- 28.67 hours to develop a microsite
- 12.57 hours to test everything
You can see the pie chart representing these rations below.
But where am I getting these numbers? We use Productive to track time and profit (and many other things) for each project that we work on.
I need to point out that we used Microblink's proprietary scanning technology, and the time needed to develop this is not included here.
We also didn't track time for project management, which we usually do for the client projects. Project management time typically adds up to around 15-20% of the entire time spent on a project.
Breaking down the data
When people put in some work, they track the time on the corresponding project (Scannr) and the service (Design, Development and Testing in our case).
We can filter this information by days, and it looks like this.
We can also filter the results to show stats for each person who worked on the project. For each person we can see the total time put into the project, as well as their relative contribution indicated by a percentage.
What if we wanted more granular data?
If we wanted to breakdown the time more precisely, instead of just tracking time against two services - design and development, we could have created several more. In that case, we would have:
- App design
- Web design
- iOS development
- Web development
- QA (testing)
Since this was an in-house project, it wasn't necessary to go down that path.
What about other apps we've built?
By using Productive and over 500 projects behind us, we can give our new clients more or less accurate estimates on how long it will take to build their digital products.
These estimates mostly depend on whether the app is part of a larger ecosystem, or if it's a standalone app like Scannr. Integration with third party systems, web services and other features typically increase the complexity of the project more than anything else.
How about building the same app for different platforms?
Another question is how does building an app for two platforms (iOS and Android) affect the time as opposed to building it only for one platform?
Well, Android development usually takes around 30 percent more time than iOS development. If you want to know why, please check out our article on this topic and find out why building Android apps takes 30% more time.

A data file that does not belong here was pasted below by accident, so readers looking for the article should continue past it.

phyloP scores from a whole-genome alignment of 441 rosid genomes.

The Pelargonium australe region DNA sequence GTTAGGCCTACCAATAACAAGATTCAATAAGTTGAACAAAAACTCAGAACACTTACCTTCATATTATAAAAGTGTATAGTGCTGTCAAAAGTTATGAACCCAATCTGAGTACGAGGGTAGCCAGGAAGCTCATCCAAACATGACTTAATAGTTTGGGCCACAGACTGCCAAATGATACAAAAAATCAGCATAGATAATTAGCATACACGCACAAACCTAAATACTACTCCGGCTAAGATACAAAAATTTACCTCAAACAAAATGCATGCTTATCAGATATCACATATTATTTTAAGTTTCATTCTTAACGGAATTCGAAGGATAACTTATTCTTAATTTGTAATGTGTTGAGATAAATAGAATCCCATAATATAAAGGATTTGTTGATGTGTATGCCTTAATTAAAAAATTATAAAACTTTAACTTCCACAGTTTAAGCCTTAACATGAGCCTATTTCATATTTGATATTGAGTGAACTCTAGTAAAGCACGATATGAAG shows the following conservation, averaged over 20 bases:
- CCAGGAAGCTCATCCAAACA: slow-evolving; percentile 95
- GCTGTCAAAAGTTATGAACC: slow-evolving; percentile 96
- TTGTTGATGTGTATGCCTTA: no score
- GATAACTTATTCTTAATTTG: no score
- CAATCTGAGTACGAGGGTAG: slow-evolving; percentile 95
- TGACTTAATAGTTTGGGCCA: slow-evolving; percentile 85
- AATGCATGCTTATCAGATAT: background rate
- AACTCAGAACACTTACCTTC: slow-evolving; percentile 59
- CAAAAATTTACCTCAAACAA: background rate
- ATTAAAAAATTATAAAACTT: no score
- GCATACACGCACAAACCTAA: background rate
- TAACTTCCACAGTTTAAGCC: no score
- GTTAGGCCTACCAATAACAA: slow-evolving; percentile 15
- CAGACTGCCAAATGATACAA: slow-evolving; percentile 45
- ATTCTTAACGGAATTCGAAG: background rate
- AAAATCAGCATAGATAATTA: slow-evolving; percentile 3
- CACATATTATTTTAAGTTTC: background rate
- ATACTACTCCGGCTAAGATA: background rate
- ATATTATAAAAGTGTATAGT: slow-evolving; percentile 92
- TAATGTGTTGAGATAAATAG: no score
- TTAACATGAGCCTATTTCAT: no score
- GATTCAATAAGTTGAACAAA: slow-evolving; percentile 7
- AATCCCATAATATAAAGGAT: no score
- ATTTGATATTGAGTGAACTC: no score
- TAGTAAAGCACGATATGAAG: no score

Design vs. development ratio
These numbers indicate that the ratio between design and development is close to 1:2. In other words, we used almost twice as much time to develop the app and marketing website than to design them.
Keep in mind that, in this case, we did the mini-branding, wireframes and both mobile and web design in the process. When working with clients, we usually already have a visual identity, so the ratio between time required for design and development is closer to 1:3.
These number obviously can't be extrapolated from one project, but nonetheless are pretty much consistent to what we see across the board with other projects.
Keeping both hands on the wheel
Productive helps us run the company overall - starting from the sales phase, and then over to the project management and delivery phases. It helps us know how far we are from the chequered flag. The Scannr app is a good example of how we keep track the project's progress.
But the more important question is - what does this mean for our clients?
We believe that the most important thing in managing a project is good communication. These statistics don't tell the whole story, but they provide a core narrative around which we can shape the communication with our clients.
Additionally, by using Productive, clients can, in realtime, track the progress of their projects, but more importantly, their budgets. No matter where we are and how far we want to go, the client is at the steering wheel.
We are here to design, build and give our maximum support by providing accurate information and expert advice.